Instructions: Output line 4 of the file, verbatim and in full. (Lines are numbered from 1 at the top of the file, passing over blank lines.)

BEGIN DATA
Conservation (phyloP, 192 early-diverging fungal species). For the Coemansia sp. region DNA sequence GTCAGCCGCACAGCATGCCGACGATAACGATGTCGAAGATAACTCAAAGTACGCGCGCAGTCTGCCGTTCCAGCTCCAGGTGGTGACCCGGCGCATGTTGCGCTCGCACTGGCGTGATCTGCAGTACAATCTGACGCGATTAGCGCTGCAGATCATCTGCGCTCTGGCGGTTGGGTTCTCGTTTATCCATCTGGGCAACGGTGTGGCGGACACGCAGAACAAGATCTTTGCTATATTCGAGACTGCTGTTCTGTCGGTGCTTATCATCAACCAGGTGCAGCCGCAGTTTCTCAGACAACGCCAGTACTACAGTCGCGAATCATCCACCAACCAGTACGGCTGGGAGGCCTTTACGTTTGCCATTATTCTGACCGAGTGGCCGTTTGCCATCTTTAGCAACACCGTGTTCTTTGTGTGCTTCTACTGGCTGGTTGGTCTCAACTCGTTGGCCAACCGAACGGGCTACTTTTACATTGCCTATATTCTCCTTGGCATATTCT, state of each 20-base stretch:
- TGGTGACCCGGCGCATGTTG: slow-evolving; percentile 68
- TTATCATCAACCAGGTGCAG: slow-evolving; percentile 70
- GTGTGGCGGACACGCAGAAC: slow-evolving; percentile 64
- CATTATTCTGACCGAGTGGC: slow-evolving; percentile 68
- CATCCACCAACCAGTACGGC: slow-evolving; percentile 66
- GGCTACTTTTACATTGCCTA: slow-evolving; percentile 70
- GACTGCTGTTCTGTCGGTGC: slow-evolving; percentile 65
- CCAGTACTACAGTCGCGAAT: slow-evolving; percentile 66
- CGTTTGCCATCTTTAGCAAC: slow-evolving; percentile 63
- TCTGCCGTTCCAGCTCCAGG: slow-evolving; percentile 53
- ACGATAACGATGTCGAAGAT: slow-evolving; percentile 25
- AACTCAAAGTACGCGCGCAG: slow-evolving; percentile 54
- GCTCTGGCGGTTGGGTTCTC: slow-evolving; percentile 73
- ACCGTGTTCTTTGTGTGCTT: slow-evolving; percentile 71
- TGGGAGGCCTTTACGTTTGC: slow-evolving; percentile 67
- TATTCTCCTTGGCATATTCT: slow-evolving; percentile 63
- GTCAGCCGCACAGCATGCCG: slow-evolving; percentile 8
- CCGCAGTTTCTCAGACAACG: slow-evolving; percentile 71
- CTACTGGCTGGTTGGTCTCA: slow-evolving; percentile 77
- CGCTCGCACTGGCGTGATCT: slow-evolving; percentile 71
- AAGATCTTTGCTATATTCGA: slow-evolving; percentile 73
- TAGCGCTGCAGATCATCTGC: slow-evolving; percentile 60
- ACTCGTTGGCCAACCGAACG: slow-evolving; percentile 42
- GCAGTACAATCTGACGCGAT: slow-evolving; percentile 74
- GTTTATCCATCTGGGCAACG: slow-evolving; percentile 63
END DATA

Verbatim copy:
- GTGTGGCGGACACGCAGAAC: slow-evolving; percentile 64